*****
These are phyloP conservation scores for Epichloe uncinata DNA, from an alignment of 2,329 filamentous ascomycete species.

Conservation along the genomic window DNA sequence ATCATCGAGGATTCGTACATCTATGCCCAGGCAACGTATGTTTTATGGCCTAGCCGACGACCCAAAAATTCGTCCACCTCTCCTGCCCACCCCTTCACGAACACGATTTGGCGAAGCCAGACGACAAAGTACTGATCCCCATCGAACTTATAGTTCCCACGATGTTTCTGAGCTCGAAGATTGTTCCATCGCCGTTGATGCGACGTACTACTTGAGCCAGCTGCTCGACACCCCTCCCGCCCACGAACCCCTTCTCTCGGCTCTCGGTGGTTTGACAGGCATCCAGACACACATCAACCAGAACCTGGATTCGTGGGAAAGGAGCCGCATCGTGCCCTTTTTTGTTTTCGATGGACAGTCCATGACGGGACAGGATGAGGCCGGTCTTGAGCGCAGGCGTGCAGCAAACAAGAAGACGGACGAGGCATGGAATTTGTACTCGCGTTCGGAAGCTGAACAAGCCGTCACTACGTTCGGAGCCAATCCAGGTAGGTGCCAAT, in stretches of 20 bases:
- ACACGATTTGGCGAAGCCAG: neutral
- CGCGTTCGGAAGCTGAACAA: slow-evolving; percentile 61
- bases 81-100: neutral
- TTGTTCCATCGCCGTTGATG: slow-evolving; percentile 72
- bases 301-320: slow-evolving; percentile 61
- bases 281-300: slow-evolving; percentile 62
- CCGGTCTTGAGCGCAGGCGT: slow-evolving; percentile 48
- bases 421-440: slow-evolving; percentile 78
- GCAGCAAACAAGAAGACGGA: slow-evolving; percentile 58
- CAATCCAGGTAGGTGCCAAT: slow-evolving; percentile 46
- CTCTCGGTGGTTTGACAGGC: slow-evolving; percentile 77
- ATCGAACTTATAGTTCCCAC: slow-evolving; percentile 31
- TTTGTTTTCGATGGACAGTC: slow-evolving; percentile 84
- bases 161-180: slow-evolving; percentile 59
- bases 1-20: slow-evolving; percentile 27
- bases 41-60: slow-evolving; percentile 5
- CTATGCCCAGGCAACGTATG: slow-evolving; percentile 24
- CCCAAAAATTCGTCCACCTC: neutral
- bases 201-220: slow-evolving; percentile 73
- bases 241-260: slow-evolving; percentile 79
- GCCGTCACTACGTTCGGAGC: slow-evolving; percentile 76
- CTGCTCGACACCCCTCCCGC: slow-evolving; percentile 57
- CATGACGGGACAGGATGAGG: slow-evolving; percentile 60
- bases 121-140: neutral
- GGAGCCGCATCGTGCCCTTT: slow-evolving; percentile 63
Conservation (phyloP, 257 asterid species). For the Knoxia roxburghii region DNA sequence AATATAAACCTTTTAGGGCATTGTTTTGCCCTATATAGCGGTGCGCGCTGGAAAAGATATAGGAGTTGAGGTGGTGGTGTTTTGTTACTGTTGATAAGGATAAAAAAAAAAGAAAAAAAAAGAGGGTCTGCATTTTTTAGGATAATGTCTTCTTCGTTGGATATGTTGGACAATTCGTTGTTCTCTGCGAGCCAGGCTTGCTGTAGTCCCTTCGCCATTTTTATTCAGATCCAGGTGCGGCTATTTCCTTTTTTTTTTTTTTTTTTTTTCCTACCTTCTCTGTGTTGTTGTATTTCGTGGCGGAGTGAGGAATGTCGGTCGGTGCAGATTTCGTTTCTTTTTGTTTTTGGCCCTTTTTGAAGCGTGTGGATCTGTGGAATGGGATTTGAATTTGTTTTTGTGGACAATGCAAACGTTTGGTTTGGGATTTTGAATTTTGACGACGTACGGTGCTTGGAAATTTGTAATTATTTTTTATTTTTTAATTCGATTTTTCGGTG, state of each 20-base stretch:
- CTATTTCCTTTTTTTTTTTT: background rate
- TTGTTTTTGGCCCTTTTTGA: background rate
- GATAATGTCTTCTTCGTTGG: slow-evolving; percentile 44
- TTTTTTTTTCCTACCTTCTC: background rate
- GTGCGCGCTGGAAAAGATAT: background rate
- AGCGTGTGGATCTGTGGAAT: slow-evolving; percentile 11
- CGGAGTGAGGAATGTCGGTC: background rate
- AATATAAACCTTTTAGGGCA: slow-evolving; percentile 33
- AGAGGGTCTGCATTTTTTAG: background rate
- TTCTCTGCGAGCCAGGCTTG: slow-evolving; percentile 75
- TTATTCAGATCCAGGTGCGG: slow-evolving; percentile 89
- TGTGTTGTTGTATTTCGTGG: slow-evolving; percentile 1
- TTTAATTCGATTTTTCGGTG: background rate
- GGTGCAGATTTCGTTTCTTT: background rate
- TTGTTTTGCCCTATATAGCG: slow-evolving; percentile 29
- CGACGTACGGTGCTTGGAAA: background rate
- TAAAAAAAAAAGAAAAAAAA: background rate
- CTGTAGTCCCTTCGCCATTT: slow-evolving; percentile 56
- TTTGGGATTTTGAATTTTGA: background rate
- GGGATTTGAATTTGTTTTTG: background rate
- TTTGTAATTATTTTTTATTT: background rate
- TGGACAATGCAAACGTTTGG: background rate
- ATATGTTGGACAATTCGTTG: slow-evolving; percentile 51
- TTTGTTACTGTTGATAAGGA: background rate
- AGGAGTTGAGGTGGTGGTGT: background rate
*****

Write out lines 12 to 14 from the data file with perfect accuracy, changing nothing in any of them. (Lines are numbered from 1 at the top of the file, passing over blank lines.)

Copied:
- CAATCCAGGTAGGTGCCAAT: slow-evolving; percentile 46
- CTCTCGGTGGTTTGACAGGC: slow-evolving; percentile 77
- ATCGAACTTATAGTTCCCAC: slow-evolving; percentile 31